Sheep’s Milk Cheeses in U.S. Earn Ribbons but Little Profit
Seated with hundreds of colleagues at the American Cheese Society awards ceremony in Des Moines this past July, Rebecca Williams heard her farm’s name announced not once but twice, for its acclaimed sheep’s milk cheeses.
“We make good cheese,” Ms. Williams said to herself as she approached the stage to collect the second-place prize for Peekville Tomme, the farm’s aged wheel. Her ash-ripened Condor’s Ruin had just taken a blue ribbon in another category.
Those two ribbons are probably her last. In October, cheese production ceased at Many Fold Farm, the six-year-old Georgia sheep dairy that Ms. Williams operates with her husband, Ross. “It’s really hard to get such great recognition for your work, have people banging on your door, and it’s not enough to make ends meet,” she said.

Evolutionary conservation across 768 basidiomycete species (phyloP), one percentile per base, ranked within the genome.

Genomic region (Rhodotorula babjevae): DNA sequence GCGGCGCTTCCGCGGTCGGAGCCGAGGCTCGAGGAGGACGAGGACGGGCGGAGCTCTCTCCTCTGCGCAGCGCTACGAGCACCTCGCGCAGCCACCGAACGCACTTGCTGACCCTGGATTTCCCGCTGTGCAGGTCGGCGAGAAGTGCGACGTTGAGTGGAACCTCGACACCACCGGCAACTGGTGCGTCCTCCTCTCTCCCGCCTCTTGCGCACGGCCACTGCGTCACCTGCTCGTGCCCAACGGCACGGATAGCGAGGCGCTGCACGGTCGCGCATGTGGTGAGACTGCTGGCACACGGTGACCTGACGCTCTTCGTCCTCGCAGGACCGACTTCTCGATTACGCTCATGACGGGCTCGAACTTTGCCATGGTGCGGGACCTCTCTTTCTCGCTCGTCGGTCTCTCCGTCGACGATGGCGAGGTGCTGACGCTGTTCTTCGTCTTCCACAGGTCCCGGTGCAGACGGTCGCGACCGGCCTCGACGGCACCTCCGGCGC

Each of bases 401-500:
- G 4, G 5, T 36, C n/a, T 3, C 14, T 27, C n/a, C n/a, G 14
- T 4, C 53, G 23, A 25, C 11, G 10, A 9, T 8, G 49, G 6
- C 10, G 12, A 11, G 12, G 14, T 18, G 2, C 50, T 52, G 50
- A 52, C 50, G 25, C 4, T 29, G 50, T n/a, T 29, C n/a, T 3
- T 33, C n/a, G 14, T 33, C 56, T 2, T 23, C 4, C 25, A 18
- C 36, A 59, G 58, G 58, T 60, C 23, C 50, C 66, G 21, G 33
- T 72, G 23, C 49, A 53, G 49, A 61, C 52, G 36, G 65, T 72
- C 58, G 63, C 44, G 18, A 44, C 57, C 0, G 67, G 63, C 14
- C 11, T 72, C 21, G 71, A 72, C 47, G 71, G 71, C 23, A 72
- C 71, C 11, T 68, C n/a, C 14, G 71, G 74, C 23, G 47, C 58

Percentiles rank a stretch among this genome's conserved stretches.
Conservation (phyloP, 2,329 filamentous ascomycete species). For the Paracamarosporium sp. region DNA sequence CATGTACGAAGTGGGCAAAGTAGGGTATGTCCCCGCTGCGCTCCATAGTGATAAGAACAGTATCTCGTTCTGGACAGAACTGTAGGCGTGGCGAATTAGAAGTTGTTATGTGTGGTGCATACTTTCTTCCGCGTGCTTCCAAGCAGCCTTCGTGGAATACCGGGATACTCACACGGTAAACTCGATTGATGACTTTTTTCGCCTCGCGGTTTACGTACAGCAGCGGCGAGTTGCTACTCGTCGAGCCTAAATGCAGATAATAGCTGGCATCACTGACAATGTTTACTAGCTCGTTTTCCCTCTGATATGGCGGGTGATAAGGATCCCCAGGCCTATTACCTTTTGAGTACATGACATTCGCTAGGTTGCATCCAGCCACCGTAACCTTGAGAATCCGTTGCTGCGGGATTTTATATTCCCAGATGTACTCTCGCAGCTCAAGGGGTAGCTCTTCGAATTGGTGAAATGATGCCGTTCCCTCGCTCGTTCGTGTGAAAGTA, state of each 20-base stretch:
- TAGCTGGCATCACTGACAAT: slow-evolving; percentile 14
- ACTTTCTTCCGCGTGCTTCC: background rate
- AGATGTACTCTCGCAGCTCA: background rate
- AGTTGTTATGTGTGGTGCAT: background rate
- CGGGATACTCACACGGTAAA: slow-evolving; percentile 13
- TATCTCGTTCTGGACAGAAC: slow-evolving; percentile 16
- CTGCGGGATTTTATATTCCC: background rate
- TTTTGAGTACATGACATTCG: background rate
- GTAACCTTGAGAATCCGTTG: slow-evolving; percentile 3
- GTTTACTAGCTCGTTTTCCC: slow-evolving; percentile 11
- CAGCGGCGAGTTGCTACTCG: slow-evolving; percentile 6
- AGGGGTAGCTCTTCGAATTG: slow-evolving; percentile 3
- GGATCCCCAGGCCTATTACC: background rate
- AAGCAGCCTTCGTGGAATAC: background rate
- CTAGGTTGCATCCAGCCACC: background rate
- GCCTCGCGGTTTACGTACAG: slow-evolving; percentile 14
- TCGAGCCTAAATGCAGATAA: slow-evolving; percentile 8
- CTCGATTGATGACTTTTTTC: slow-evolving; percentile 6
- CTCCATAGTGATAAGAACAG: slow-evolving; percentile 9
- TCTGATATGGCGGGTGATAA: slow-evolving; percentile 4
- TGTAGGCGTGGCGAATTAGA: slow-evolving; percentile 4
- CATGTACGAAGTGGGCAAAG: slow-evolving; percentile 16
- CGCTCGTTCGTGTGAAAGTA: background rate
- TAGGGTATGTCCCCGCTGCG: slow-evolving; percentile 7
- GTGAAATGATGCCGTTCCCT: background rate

Tripped up by the tricky economics of sheep dairying, the Williamses are among several disillusioned dreamers who hoped to succeed with American sheep cheese, a niche that did not exist 30 years ago. Although consumers in the United States have a sizable appetite for European sheep cheeses — Spanish manchego, French Roquefort and Italian pecorino Toscano among them — comparably priced domestic alternatives remain scarce.
Photo credit: Dustin Chambers for The New York Times